I love everything about albums from the artwork to the track listing so it is rare that an EP makes such an impression on me that I want to review it for The High Note. But, there are plenty of good EPs out there in the world and the most memorable for me is probably Dashboard Confessional’s “So Impossible.”
Back when I was growing up in the punk scene, EPs were common. I have a handful of Bouncing Souls and Operation Ivy 45s that I likely got from Shore Things, a T-shirt shop and record store on the Boardwalk in Ocean City, New Jersey.
Maybe because EPs were before my time, I never really liked them. I was always more attracted to LPs, the long-playing records cut on 12-inch vinyl and played at 33 1⁄3 revolutions per minute.
The extended play 7-inch, 40 rpm records were created by RCA Victor in 1952 as a way to compete against Columbia’s LP, which itself was unveiled in 1948 in two formats, a 10-inch and 12-inch. Both of these were an improvement on the 78 rpm shellack records which replaced phonograph discs.
However, way back in 2020, two Texas giants, singer-songwriter Leon Bridges, from Fort Worth, and the psychedelic mostly-instrumental trio Khruangbin from Houston, teamed up for “Texas Sun.” Ever since the album has been a go-to play whenever I am in the mood.
“Texas Moon” is the collaborative follow-up released Feb. 18, 2022 on Dead Oceans. Combining Bridges’ dynamic range as a singer with the moody and methodical musical storytelling of Khruangbin, the album is brooding, haunting and has a nighttime vibe that runs through the 23 minutes spanning five tracks.
“As far as an essentially instrumental band, these guys are kind of the top for me,” said Bridges in a release. “I’m honored to have been the first singer that they’ve incorporated in their music.”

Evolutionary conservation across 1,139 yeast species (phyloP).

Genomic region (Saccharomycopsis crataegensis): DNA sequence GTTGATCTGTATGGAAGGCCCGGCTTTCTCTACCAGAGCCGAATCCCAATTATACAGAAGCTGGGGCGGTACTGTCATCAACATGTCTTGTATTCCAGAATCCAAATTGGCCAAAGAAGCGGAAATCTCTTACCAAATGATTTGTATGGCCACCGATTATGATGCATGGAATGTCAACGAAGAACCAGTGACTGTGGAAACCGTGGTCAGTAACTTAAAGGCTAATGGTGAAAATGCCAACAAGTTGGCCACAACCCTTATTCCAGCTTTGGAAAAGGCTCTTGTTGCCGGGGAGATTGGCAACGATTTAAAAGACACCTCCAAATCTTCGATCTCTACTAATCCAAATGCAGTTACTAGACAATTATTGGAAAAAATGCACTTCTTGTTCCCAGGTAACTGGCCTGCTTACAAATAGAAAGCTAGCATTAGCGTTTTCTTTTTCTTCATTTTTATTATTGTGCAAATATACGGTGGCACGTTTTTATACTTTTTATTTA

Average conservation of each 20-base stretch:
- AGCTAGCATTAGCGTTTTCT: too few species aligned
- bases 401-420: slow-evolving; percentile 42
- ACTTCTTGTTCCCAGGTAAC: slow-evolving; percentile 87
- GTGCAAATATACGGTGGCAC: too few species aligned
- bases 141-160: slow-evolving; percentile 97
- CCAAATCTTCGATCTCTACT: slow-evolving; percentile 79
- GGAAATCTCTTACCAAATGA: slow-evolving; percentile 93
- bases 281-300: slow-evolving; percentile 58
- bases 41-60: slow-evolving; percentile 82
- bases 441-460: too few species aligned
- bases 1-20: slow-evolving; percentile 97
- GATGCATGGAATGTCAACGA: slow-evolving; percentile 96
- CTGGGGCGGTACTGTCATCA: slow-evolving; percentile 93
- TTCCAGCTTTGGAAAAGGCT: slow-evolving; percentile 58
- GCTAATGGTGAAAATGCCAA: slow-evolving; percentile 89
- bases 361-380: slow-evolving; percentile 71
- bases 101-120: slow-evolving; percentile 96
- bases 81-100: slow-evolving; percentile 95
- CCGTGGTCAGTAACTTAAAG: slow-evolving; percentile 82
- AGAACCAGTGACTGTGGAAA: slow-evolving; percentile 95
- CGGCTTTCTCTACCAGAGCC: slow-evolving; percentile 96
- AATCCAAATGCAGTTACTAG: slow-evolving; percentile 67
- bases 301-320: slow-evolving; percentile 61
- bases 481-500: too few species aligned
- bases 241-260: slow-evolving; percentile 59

“It’s like a short story,” bassist Laura Lee said. “And it leaves room to continue having these stories together. It’s not Khruangbin, it’s not Leon, it’s this world we created together.”
The album opens with the funky “Doris,” that sets up Bridges to deliver his velvety vocals. It’s got some serious psychedelic vibes but also has the character of a stand-up Texas tribute to a woman who served her family. “I’ll be right here holding your hand, you taught me how to be a real man,” Bridges sings with uncompromising grace.
The vehicle picks up speed for the following track as if “Texas Moon” is the soundtrack for an otherworld mission. On “B-Side,” the guitars of Mark Speer pull in the worldly influences and toss them into this sonic stew with the delicious drumming of Donald Johnson.
Bridges leans into the sultry, soulful rhythm and blues sounds on “Chocolate Hills.” His voice matches perfectly with the bass playing of Lee as the two almost sound like they are playing off each other.
The longest track on the album at 5 minutes and 53 seconds, “Father Father,” is also the most spacey. More of those worldly influences come through Speer as he lays down a melodic riff that sounds nearly religious when Bridges sings: “Father, Father, these truths cuttin’ through like blades, just a man with unclean hands, from you, I hide my faith.”
The album ends as it sails off into the Texas dawn with “Mariella.” It has some Tom Petty vibes while also picking up on some of the Mexican influences that Khruangbin incorporated on its most recent album “Mordechai.” It ends with the perfect spacey surf-rock jam that captures the essence of this magical collaboration.
The second chapter into the diverse universe created by Khruangbin and Leon Bridges goes deeper into their exploration of their authentically Texas sound.